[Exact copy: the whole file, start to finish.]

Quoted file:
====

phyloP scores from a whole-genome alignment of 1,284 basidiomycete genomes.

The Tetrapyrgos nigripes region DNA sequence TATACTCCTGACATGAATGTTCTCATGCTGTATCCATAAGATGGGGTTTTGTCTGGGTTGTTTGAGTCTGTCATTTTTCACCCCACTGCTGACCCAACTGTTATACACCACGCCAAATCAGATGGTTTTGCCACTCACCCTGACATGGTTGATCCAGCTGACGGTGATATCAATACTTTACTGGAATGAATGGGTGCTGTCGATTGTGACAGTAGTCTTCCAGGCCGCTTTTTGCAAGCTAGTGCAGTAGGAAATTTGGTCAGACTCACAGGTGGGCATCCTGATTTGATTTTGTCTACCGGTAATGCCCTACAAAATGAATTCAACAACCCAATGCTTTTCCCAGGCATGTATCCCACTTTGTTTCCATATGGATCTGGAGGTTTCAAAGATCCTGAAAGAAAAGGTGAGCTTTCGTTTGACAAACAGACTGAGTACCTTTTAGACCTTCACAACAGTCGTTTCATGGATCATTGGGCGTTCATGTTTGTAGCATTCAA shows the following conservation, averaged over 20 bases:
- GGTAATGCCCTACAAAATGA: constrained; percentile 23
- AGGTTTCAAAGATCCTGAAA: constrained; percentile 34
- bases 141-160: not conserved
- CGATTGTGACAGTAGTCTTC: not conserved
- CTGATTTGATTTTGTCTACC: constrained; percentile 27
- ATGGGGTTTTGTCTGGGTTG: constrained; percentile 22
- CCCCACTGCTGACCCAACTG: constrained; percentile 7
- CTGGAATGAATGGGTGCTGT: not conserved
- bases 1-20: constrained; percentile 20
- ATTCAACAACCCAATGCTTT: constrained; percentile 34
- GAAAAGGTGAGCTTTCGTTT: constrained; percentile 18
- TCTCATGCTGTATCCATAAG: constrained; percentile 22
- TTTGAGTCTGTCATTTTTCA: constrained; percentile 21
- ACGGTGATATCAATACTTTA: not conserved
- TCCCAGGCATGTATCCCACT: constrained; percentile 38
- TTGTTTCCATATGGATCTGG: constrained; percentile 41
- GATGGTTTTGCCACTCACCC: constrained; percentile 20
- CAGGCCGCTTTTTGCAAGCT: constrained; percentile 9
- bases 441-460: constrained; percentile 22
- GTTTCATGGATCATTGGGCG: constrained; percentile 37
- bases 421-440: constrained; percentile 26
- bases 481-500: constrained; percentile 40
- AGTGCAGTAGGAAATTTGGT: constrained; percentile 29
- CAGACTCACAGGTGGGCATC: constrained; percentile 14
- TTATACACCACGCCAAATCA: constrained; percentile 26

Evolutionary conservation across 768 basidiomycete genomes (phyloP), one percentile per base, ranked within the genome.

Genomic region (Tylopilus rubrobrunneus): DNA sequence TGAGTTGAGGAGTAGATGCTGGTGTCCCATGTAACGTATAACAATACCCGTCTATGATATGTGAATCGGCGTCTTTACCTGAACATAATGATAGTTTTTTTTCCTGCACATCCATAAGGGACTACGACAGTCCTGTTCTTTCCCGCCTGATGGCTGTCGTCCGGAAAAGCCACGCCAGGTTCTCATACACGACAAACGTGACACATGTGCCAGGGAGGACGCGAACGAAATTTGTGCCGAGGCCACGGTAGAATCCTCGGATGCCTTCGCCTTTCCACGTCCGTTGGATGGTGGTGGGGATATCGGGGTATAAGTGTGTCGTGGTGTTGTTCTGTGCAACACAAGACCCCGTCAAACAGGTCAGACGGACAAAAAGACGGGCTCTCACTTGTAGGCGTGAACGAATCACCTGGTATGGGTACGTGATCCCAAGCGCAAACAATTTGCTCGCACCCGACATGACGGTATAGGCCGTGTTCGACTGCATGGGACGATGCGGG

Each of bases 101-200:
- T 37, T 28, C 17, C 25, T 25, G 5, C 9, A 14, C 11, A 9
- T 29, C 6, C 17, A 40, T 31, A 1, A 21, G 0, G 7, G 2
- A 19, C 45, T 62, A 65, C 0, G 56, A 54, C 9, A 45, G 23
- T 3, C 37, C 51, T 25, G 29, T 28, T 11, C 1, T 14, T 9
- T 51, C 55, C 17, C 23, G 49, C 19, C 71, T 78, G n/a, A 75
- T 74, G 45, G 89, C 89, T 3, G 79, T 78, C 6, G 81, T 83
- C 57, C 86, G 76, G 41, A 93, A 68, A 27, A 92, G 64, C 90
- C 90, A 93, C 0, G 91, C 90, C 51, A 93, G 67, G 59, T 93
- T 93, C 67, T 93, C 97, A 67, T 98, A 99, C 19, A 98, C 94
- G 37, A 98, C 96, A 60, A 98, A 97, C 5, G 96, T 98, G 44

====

phyloP scores from a whole-genome alignment of 1,284 basidiomycete genomes.

The Tetrapyrgos nigripes region DNA sequence TATACTCCTGACATGAATGTTCTCATGCTGTATCCATAAGATGGGGTTTTGTCTGGGTTGTTTGAGTCTGTCATTTTTCACCCCACTGCTGACCCAACTGTTATACACCACGCCAAATCAGATGGTTTTGCCACTCACCCTGACATGGTTGATCCAGCTGACGGTGATATCAATACTTTACTGGAATGAATGGGTGCTGTCGATTGTGACAGTAGTCTTCCAGGCCGCTTTTTGCAAGCTAGTGCAGTAGGAAATTTGGTCAGACTCACAGGTGGGCATCCTGATTTGATTTTGTCTACCGGTAATGCCCTACAAAATGAATTCAACAACCCAATGCTTTTCCCAGGCATGTATCCCACTTTGTTTCCATATGGATCTGGAGGTTTCAAAGATCCTGAAAGAAAAGGTGAGCTTTCGTTTGACAAACAGACTGAGTACCTTTTAGACCTTCACAACAGTCGTTTCATGGATCATTGGGCGTTCATGTTTGTAGCATTCAA shows the following conservation, averaged over 20 bases:
- GGTAATGCCCTACAAAATGA: constrained; percentile 23
- AGGTTTCAAAGATCCTGAAA: constrained; percentile 34
- bases 141-160: not conserved
- CGATTGTGACAGTAGTCTTC: not conserved
- CTGATTTGATTTTGTCTACC: constrained; percentile 27
- ATGGGGTTTTGTCTGGGTTG: constrained; percentile 22
- CCCCACTGCTGACCCAACTG: constrained; percentile 7
- CTGGAATGAATGGGTGCTGT: not conserved
- bases 1-20: constrained; percentile 20
- ATTCAACAACCCAATGCTTT: constrained; percentile 34
- GAAAAGGTGAGCTTTCGTTT: constrained; percentile 18
- TCTCATGCTGTATCCATAAG: constrained; percentile 22
- TTTGAGTCTGTCATTTTTCA: constrained; percentile 21
- ACGGTGATATCAATACTTTA: not conserved
- TCCCAGGCATGTATCCCACT: constrained; percentile 38
- TTGTTTCCATATGGATCTGG: constrained; percentile 41
- GATGGTTTTGCCACTCACCC: constrained; percentile 20
- CAGGCCGCTTTTTGCAAGCT: constrained; percentile 9
- bases 441-460: constrained; percentile 22
- GTTTCATGGATCATTGGGCG: constrained; percentile 37
- bases 421-440: constrained; percentile 26
- bases 481-500: constrained; percentile 40
- AGTGCAGTAGGAAATTTGGT: constrained; percentile 29
- CAGACTCACAGGTGGGCATC: constrained; percentile 14
- TTATACACCACGCCAAATCA: constrained; percentile 26

Evolutionary conservation across 768 basidiomycete genomes (phyloP), one percentile per base, ranked within the genome.

Genomic region (Tylopilus rubrobrunneus): DNA sequence TGAGTTGAGGAGTAGATGCTGGTGTCCCATGTAACGTATAACAATACCCGTCTATGATATGTGAATCGGCGTCTTTACCTGAACATAATGATAGTTTTTTTTCCTGCACATCCATAAGGGACTACGACAGTCCTGTTCTTTCCCGCCTGATGGCTGTCGTCCGGAAAAGCCACGCCAGGTTCTCATACACGACAAACGTGACACATGTGCCAGGGAGGACGCGAACGAAATTTGTGCCGAGGCCACGGTAGAATCCTCGGATGCCTTCGCCTTTCCACGTCCGTTGGATGGTGGTGGGGATATCGGGGTATAAGTGTGTCGTGGTGTTGTTCTGTGCAACACAAGACCCCGTCAAACAGGTCAGACGGACAAAAAGACGGGCTCTCACTTGTAGGCGTGAACGAATCACCTGGTATGGGTACGTGATCCCAAGCGCAAACAATTTGCTCGCACCCGACATGACGGTATAGGCCGTGTTCGACTGCATGGGACGATGCGGG

Each of bases 101-200:
- T 37, T 28, C 17, C 25, T 25, G 5, C 9, A 14, C 11, A 9
- T 29, C 6, C 17, A 40, T 31, A 1, A 21, G 0, G 7, G 2
- A 19, C 45, T 62, A 65, C 0, G 56, A 54, C 9, A 45, G 23
- T 3, C 37, C 51, T 25, G 29, T 28, T 11, C 1, T 14, T 9
- T 51, C 55, C 17, C 23, G 49, C 19, C 71, T 78, G n/a, A 75
- T 74, G 45, G 89, C 89, T 3, G 79, T 78, C 6, G 81, T 83
- C 57, C 86, G 76, G 41, A 93, A 68, A 27, A 92, G 64, C 90
- C 90, A 93, C 0, G 91, C 90, C 51, A 93, G 67, G 59, T 93
- T 93, C 67, T 93, C 97, A 67, T 98, A 99, C 19, A 98, C 94
- G 37, A 98, C 96, A 60, A 98, A 97, C 5, G 96, T 98, G 44